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Ending Israeli coalition talks, Livni calls for early elections

Shas party holds firm on status of Jerusalem

By Steve Weizman
Associated Press / October 26, 2008
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JERUSALEM - Israel's prime minister designate, Tzipi Livni, decided yesterday to give up efforts to form a new governing coalition and will recommend early national elections, Israeli radio stations reported.

After consulting with her advisers, Livni decided to abandon the coalition talks and inform President Shimon Peres today that she would call for a general election, according to Israel Radio and Army Radio.

The election is expected to take place in February. The next parliamentary vote had been scheduled for 2010.

"Tomorrow afternoon she will go to the president," Cabinet minister Tzahi Hanegbi, Livni's point man on coalition talks, said in an earlier interview with Channel Two TV.

Livni on Thursday announced an ultimatum, giving potential coalition partners three days to join a new government under her leadership or face the prospect of going to the polls.

Her Kadima party already has the backing of the center-left Labor party and is likely to keep the small Pensioners party in the government but needed to get the ultra-Orthodox Shas party on board to secure a solid majority in the 120-seat parliament.

On Friday, however, Shas said it would not join Livni as she had refused to pledge that the future status of Jerusalem would not be on the agenda in negotiations with the Palestinians.

Sovereignty over Arab parts of Jerusalem, where around 270,000 Palestinians live, is a key Palestinian demand without which a peace treaty would be impossible.

The renewal of Israeli-Palestinian peace talks at a US-hosted conference last November was supposed to have produced a final deal by the end of 2008, but there has been no agreement and both sides have acknowledged that the target is unreachable.

Palestinian negotiator Saeb Erekat said yesterday that a scheduled meeting tomorrow between outgoing the Israeli prime minister, Ehud Olmert, and the Palestinian president, Mahmoud Abbas, had been postponed.

He did not say why. Israel Radio, citing unnamed Abbas aides, said the postponement was due to internal Israeli political events.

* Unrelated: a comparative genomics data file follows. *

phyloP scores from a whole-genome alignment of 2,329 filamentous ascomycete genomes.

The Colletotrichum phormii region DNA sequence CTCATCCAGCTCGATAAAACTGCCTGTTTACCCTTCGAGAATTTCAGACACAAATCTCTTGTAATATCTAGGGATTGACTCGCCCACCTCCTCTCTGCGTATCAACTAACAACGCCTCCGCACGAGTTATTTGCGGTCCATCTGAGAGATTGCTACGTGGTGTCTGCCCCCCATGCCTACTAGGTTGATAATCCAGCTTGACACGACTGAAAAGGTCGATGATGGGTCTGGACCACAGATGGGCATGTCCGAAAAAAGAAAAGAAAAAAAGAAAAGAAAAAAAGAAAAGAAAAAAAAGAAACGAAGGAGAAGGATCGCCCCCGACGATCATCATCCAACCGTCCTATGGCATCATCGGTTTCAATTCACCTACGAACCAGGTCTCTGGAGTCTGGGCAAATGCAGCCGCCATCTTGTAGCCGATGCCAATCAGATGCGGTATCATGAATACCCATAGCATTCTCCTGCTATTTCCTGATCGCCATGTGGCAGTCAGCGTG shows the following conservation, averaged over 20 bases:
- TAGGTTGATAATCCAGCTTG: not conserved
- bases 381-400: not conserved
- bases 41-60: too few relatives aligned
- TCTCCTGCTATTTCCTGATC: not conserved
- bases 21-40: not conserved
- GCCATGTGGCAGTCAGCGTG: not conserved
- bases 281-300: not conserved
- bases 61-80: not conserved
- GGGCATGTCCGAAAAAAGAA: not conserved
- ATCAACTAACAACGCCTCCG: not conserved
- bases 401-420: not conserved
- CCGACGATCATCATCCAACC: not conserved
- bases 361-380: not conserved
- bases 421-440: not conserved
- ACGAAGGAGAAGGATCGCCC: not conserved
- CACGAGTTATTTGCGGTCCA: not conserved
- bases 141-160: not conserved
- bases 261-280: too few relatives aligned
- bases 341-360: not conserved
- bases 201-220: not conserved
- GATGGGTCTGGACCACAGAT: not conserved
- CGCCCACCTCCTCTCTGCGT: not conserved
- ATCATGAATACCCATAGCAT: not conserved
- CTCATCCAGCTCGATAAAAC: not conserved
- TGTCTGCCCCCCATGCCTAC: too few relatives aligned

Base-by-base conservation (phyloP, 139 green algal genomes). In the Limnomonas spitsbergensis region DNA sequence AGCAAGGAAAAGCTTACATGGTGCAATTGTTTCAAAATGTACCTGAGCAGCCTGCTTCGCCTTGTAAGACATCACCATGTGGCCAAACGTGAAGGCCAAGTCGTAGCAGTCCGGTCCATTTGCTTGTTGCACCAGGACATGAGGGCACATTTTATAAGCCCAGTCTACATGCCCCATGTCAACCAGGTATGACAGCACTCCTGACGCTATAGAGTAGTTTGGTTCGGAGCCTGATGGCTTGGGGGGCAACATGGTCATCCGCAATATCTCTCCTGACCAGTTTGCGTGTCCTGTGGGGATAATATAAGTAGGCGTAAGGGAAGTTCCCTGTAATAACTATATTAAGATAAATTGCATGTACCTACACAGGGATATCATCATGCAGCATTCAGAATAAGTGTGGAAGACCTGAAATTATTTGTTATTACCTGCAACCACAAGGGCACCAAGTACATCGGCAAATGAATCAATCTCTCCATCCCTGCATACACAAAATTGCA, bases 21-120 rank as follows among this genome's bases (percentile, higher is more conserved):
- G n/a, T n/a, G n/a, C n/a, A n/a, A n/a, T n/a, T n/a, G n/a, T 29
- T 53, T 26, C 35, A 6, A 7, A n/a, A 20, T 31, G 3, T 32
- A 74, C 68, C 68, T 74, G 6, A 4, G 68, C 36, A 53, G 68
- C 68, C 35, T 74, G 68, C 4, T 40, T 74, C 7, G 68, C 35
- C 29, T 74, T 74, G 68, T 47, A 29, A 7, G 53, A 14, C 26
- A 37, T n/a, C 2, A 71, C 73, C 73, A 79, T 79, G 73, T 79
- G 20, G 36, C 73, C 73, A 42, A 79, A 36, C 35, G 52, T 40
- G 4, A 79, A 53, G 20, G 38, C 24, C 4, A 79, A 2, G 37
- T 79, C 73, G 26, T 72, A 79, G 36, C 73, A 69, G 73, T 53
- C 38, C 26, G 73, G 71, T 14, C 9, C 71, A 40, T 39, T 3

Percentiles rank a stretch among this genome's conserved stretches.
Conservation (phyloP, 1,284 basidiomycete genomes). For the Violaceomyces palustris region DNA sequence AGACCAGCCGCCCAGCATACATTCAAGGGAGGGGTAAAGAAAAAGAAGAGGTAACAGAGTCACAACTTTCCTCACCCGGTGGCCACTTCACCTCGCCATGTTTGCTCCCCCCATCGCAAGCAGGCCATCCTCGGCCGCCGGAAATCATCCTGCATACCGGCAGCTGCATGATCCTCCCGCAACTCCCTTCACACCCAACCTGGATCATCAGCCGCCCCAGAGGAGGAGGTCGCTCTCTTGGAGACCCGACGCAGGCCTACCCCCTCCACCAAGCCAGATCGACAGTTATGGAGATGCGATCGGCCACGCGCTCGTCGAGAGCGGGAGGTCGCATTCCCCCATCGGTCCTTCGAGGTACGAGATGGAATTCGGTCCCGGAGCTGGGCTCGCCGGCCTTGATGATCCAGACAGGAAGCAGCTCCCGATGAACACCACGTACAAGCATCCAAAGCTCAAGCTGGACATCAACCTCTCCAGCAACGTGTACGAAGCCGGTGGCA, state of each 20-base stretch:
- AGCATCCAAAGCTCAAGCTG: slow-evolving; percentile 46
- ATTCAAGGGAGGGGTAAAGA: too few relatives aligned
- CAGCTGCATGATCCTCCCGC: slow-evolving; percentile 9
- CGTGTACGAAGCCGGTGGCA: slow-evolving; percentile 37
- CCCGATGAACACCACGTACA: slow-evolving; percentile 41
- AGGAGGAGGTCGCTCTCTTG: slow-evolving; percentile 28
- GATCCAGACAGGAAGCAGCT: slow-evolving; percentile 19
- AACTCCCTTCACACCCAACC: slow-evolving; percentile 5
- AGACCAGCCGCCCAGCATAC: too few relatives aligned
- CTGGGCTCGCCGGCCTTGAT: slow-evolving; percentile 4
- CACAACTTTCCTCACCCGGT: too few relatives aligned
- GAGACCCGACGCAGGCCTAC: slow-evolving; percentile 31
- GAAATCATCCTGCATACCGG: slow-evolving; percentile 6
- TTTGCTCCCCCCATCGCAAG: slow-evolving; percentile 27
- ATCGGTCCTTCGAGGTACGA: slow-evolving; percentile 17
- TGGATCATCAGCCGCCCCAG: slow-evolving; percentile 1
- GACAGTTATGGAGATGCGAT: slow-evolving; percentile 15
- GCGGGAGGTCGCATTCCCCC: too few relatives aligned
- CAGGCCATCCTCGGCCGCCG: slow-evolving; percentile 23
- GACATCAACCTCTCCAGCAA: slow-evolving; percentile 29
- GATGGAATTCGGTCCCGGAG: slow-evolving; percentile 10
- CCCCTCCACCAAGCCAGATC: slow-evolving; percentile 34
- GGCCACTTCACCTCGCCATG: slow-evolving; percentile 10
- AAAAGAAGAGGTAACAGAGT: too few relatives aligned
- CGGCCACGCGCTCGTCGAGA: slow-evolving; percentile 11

Given the lack of movement toward a peace treaty and the lack of any encouraging signs for the near future, Palestinian and Israeli analysts say that an Israeli election, even if it were to put opposition leader Benjamin Netanyahu in power at the head of a hard-line rightist government, could ultimately have less impact on peace talks than the upcoming US presidential vote.

Opinion polls have indicated that Netanyahu's hawkish Likud party would sweep to power in a general election.

By law if Livni does not win parliament's approval for her government by Nov. 3, the country will almost certainly face spring elections, more than a year ahead of schedule.

Peres could technically ask another politician to try to form a government before elections are forced. However, as leader of the largest party in parliament, Livni is the only candidate with a realistic chance of doing so.

In a separate development, nearly 600 newly trained Palestinian troops took up positions in the West Bank city of Hebron yesterday, as part of Abbas's attempt to expand his control in the West Bank and keep the Islamic militant group Hamas in line.

Hebron, a former Hamas stronghold, is the third Palestinian city to be reinforced with Abbas's forces. The predawn deployment signaled growing security cooperation between Israel and the Palestinian Authority.

An Israeli army statement said, however, that the Palestinian operation was a temporary measure to help combat Hamas and maintain public order and did not constitute a transfer of overall security responsibility from Israeli to Palestinian forces.

In recent months, Abbas has been trying to take over more areas of the West Bank.

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